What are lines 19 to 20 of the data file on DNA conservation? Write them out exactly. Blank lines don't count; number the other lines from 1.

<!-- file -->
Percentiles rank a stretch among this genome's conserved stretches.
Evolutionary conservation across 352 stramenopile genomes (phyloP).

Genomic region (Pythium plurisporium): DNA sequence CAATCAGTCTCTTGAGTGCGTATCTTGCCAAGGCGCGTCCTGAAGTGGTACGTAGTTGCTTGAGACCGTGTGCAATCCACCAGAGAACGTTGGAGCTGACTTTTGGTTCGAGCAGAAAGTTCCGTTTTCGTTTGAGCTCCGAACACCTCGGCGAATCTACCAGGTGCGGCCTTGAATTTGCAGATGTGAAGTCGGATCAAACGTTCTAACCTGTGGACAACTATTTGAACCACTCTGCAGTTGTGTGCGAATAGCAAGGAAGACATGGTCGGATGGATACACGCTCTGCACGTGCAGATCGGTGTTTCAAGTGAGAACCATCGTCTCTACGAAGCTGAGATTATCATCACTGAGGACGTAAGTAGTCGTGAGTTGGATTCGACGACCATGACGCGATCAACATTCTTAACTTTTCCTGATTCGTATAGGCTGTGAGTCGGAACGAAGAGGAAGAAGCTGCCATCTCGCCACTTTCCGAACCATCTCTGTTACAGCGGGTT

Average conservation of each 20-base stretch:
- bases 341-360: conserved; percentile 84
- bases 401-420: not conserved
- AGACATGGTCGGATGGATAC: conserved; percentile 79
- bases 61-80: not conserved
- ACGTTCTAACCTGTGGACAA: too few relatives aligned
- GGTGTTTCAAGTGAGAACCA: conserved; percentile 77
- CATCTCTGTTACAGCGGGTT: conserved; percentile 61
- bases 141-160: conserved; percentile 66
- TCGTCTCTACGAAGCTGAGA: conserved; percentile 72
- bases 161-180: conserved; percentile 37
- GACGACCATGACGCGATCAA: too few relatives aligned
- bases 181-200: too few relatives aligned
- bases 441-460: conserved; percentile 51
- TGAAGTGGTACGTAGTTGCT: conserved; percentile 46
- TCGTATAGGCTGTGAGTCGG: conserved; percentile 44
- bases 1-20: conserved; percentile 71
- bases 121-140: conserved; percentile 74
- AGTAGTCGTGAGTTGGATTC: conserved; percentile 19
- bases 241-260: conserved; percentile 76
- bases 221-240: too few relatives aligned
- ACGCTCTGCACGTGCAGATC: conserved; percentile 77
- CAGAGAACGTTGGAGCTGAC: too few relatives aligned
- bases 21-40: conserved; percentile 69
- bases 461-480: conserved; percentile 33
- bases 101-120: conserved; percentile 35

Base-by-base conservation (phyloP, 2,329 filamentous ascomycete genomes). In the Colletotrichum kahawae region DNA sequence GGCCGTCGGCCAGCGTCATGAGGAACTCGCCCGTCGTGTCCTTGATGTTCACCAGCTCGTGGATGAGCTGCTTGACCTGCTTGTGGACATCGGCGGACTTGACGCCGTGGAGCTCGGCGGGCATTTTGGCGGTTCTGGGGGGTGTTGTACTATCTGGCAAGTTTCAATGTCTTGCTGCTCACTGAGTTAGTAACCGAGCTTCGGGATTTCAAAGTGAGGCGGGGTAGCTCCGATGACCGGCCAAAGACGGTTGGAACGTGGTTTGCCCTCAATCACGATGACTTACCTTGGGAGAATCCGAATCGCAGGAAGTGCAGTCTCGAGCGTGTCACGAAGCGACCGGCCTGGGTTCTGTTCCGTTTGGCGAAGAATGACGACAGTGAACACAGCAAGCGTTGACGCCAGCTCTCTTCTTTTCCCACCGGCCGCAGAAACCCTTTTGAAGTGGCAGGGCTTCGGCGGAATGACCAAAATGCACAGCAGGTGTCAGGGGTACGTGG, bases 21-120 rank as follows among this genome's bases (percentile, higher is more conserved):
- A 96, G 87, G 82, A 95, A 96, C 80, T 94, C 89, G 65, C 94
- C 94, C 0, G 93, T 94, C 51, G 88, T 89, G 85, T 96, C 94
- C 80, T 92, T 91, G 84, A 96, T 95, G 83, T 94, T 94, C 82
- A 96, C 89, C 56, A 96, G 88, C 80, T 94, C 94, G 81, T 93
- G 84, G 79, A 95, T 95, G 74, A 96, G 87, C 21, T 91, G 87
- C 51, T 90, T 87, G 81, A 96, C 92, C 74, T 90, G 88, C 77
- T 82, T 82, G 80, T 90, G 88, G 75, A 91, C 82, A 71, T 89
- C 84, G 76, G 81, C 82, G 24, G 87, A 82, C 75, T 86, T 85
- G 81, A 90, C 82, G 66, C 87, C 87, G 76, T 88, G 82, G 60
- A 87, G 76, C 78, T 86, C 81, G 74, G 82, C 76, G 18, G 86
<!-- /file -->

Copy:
- TCGTATAGGCTGTGAGTCGG: conserved; percentile 44
- bases 1-20: conserved; percentile 71